Michigan State University Vietnam Group Archive, a Collaborative Project, Receives NEH Funding
The Michigan State University Vietnam Group Archive, a new project by Michigan State University in collaboration with Texas Tech University, recently received $264,998 in funding from the National Endowment for the Humanities (NEH) to digitize 100,000 pages of materials related to the U.S. government’s early efforts to build a stable, non-communist regime in South Vietnam.
From 1955-1962 Michigan State University led the “Vietnam Project,” an experimental and controversial nation-building program in South Vietnam. With the financial support of the U.S. government, MSU faculty carried out a range of programs in administrative organization, rural economic development, and police training intended to strengthen South Vietnam. The MSU Vietnam Group Archive project will digitize and make publicly available a range of documents, reports, personal papers, and images from the MSU Archives & Historical Collections’ extensive but underused collections on the “Vietnam Project.”
This NEH project is highly collaborative both in its design and intended outcomes. Michigan State University and Texas Tech University (Texas Tech) are partnering to create the online repository that will meet the needs of scholars and archivists alike. Texas Tech will share insights and best practices it used to develop the Virtual Vietnam Archive which houses over 3.2 million pages of materials related to all aspects of American involvement in Southeast Asia. Michigan State University, in turn, will provide Texas Tech with copies of digitized “Vietnam Project” resources to augment its Virtual Vietnam Archive. MSU materials fill a gap in the Texas Tech archive, covering a time period predating the majority of its collection, which focuses on U.S. military involvement in Vietnam from 1960s-70s.
This MSU/Texas Tech data exchange will result in one of the most comprehensive repositories of archival material about Vietnam during the Vietnam War. The digital archive will provide worldwide access to materials critical for the study of Vietnam, American foreign relations and nation building, and the study of global transitions from colonial empires to nation-states. The merits of digitizing such materials for historical and humanities research are clear. Shawn McHale, Director of the Sigur Center for Asian Studies and Associate Professor of History at George Washington University, notes that “The MSU [Vietnam] Project forms part of a long American engagement with nation-building, one that we can see, for example, in Afghanistan today. Scholars and practitioners need to study such cases in order to come to practical conclusions about what practices work and which ones do not.”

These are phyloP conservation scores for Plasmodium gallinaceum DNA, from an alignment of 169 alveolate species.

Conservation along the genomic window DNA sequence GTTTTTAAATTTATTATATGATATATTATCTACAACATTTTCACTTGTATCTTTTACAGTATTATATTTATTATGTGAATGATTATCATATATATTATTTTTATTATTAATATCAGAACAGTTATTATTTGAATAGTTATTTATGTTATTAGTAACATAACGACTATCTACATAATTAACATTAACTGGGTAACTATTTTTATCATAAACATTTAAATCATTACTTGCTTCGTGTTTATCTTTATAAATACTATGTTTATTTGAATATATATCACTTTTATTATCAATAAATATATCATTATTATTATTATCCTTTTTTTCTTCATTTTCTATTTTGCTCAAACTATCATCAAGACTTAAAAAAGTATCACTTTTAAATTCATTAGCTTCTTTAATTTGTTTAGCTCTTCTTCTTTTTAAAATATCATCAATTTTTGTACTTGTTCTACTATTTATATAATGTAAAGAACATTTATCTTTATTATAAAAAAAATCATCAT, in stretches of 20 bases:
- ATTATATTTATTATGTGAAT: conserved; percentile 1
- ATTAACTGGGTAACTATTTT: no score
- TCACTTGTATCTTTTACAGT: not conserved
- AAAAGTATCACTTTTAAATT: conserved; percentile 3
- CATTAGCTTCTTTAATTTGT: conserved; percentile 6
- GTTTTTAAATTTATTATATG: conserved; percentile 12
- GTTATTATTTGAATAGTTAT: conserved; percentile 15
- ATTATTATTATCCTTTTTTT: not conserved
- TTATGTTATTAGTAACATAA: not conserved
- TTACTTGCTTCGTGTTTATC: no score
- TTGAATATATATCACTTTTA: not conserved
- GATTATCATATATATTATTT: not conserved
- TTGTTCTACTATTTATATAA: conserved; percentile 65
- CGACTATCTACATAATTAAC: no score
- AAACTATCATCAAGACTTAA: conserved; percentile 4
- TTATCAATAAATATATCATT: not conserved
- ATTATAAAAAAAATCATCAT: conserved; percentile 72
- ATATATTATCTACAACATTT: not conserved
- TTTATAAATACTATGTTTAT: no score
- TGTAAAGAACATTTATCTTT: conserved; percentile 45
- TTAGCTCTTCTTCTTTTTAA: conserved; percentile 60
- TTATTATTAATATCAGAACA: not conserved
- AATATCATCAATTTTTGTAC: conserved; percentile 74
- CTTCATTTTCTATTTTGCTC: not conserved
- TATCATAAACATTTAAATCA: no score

Three units at Michigan State University will spearhead the project — the MSU Department of History, MSU Archives & Historical Collections, and MATRIX, the digital humanities research center at MSU. MSU is partnering with Texas Tech’s Vietnam Center and Archive, the base of operations for the Virtual Vietnam Archive. For more information about this project, visit the MSU Vietnam Group Archive planning site.